Does the Anabolic Window Really Exist?

Back when I first started lifting, I was convinced that if I didn’t have some kind of potent protein shake and enough chicken to feed a small village within 30 minutes after my training, I was going to be in a catabolic death spiral and all of my training would be for naught.

I would risk road rage confrontations, running over slow pedestrians, and anything else that got in my way of me meeting the much hyped “anabolic window”.

I was a slave to immediate post training nutrition.

I blame my paranoia on reading magazines like Muscular Development and trying to educate myself through sites like And of course, I bought it hook, line, and sinker and spent a fortune on post training protein powders and other worthless supplements, just like they want you to do.

But what’s the true story? Is there, in fact, a period of time post training that protein and nutrient shuttling to your muscles is increased?

Does the anabolic window really exist?

Long story made short, the answer is no.

Despite the perpetuated myth from bro-science plagiarists across the planet, there is no conclusive scientific evidence to support a limited anabolic window post training.

Anabolic Window

What the Studies Show

A number of studies over the past few years disprove any notion of an anabolic window.

One such study measured the differences in body composition from people who gorged protein immediately post workout versus those who spread their protein intake out over the course of the day (both groups consumed the same amounts over a 24 hour period). The study revealed no demonstrable differences in lean body mass between the two groups.

From a carbohydrate perspective, another study showed that there was no difference in glycogen reserves over a 24 hour period between two groups, one of which consumed carbs immediately post training and another group who waited several hours before any intake.

Study after study of both protein and carbohydrate intake call the perpetuation of an anabolic window into question.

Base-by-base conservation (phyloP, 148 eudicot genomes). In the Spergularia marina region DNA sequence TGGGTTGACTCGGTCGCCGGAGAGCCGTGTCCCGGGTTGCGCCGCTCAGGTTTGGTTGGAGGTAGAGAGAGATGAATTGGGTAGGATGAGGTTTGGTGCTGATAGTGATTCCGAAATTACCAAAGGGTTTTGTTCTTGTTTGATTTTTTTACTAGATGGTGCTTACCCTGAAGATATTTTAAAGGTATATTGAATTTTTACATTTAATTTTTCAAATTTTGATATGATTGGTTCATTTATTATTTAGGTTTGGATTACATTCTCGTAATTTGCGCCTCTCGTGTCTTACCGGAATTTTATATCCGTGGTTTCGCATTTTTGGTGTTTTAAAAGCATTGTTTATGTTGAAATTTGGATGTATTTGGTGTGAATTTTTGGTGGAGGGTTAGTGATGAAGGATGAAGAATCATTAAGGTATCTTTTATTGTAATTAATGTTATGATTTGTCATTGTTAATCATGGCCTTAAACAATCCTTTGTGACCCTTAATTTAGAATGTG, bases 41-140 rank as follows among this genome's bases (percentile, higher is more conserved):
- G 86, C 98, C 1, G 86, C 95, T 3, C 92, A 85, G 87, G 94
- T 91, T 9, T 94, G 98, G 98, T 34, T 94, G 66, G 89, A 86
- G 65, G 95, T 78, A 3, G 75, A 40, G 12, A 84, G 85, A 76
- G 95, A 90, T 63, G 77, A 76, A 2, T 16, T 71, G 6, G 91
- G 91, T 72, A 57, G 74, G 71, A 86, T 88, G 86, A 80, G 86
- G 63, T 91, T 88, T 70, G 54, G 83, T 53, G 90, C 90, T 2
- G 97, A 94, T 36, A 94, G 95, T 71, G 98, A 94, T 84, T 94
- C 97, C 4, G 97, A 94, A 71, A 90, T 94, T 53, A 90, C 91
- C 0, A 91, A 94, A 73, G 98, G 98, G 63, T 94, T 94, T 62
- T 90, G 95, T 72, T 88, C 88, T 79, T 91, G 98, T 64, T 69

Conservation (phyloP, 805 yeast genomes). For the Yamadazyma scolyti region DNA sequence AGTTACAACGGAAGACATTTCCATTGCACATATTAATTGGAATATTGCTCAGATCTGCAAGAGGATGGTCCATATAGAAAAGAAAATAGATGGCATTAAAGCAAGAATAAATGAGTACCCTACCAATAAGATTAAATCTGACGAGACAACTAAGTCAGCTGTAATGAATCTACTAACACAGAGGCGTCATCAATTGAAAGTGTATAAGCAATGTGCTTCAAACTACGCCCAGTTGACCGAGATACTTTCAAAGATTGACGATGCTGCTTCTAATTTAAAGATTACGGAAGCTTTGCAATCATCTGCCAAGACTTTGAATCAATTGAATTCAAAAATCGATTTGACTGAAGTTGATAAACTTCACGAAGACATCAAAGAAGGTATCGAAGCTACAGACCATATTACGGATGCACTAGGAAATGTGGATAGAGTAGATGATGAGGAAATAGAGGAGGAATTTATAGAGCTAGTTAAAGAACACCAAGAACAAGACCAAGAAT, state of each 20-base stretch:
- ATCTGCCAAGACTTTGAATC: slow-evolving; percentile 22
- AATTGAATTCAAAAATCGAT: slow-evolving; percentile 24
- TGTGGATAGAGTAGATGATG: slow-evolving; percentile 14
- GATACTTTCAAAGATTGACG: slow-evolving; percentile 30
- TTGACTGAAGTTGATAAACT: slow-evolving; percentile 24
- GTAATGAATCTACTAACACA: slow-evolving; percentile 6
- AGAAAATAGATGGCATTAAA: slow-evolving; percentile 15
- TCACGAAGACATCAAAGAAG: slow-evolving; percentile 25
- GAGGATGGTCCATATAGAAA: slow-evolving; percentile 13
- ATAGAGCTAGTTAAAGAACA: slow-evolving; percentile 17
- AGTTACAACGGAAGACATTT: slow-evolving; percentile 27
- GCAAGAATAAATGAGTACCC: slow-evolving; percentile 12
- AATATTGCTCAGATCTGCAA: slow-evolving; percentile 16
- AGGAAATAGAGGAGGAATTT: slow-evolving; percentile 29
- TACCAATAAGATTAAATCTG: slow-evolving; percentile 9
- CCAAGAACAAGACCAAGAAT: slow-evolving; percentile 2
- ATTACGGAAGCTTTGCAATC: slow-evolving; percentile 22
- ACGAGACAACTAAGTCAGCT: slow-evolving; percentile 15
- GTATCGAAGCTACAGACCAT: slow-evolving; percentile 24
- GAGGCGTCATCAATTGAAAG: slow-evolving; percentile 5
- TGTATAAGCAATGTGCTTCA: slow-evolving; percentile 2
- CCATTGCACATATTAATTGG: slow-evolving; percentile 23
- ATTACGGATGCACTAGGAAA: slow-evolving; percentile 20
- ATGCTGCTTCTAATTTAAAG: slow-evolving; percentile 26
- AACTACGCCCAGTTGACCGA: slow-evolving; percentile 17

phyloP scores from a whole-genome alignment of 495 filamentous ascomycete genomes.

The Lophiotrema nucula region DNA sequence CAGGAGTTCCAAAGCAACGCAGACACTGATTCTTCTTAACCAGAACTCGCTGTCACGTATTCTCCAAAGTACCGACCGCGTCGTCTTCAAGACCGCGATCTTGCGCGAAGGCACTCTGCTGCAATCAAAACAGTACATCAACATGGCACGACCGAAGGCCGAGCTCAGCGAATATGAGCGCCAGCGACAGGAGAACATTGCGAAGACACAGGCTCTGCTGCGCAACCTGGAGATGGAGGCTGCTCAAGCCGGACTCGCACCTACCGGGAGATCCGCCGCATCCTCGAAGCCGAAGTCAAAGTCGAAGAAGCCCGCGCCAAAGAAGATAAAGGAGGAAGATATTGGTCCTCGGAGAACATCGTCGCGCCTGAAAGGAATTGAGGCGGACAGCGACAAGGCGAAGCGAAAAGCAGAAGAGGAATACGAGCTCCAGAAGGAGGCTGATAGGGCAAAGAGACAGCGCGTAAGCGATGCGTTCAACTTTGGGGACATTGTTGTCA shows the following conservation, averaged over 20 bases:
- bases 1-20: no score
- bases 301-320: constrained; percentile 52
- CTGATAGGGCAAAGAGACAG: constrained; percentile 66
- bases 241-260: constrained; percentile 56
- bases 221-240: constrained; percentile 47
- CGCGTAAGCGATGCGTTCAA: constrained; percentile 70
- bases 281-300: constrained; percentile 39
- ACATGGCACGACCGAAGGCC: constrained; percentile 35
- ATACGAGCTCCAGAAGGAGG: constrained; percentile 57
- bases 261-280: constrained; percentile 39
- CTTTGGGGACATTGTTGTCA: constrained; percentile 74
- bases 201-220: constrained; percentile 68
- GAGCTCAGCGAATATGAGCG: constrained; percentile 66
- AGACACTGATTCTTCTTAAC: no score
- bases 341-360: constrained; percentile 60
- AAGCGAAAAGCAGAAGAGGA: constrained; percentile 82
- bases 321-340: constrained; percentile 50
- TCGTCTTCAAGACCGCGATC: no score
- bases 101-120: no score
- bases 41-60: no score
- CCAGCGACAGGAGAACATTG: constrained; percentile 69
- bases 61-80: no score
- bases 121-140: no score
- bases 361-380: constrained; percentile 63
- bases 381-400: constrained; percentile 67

How You Should Be Thinking

Science will also definitively tell you that your “anabolic” hormones are elevated for up to 24 hours (or more) post training.

What this really means is that there is no anabolic window and that if you’re training hard 3-4 days per week, and recovering properly with enough sleep and nutrition, you’re going to be walking around in an anabolic state a lot of the time.

Looking at your body in a 24 hour cycle (and the actual proven science), it quickly becomes apparent that post workout nutrition is no more important than daily overall nutrition and meeting your daily requirements.

Throw the “within 30 minutes of training” garbage out the window. Get the concept of an anabolic window out of your psyche.

Is immediate post training nutrition bad? Of course not, but it should be thought of in reference to your overall daily macronutrients and a way to make sure you’re meeting your daily requirements.

One Exception…

There is one possible exception to this rule. If you are training early morning, or training in a fasted state, post workout nutrition is necessary. It would be advisable to have some post training nutrition to regulate insulin levels and combat muscle breakdown.

Wrapping Up

While I mentioned the science is inconclusive, some skeptics may think the door isn’t closed on the anabolic window myth. But if study after study can’t prove the benefits of being a slave to your blender and tupperware, it’s probably safe to say you can breathe easy if you miss a shake or two…

One thought on “Does the Anabolic Window Really Exist?”

  1. Hi Tank!

    The anabolic window is just one of several myths created to justify the consumption of supplements. The same goes for the “obligation” of protein intake every three hours (or less). And all this with the promise of getting physical shown by individuals who clearly had used steroids (and GH + insulin). Because of this, people create unrealistic expectations, and this inevitably leads to frustration. For me these lies are no longer effect.

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